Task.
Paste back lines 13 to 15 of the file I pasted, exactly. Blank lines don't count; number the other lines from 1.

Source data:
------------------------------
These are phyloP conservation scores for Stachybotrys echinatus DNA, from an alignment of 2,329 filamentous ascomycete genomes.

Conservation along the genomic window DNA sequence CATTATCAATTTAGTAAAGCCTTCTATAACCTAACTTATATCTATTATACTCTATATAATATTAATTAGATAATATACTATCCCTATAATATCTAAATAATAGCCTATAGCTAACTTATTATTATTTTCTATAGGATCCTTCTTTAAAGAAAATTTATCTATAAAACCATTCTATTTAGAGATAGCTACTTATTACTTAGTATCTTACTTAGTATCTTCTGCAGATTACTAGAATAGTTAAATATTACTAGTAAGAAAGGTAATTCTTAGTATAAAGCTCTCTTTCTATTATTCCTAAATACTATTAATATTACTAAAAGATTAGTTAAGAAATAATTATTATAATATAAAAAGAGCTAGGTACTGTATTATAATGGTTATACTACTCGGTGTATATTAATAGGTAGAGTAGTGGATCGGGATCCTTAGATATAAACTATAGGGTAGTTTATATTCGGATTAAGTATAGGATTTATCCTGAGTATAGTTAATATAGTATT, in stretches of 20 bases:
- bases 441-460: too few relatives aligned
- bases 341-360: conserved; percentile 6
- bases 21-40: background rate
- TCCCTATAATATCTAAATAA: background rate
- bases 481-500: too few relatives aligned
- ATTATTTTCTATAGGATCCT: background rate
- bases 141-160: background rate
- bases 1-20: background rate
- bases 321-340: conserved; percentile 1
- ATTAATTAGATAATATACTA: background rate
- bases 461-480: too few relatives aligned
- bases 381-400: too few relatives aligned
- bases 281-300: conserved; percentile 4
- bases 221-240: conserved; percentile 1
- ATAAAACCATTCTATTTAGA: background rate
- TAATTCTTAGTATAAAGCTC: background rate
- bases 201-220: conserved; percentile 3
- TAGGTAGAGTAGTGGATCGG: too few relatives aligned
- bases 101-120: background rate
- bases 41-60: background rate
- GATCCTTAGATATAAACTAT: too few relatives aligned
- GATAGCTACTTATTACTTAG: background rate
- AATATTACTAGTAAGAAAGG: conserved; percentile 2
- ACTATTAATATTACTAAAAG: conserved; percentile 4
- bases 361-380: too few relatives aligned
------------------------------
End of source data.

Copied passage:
- bases 461-480: too few relatives aligned
- bases 381-400: too few relatives aligned
- bases 281-300: conserved; percentile 4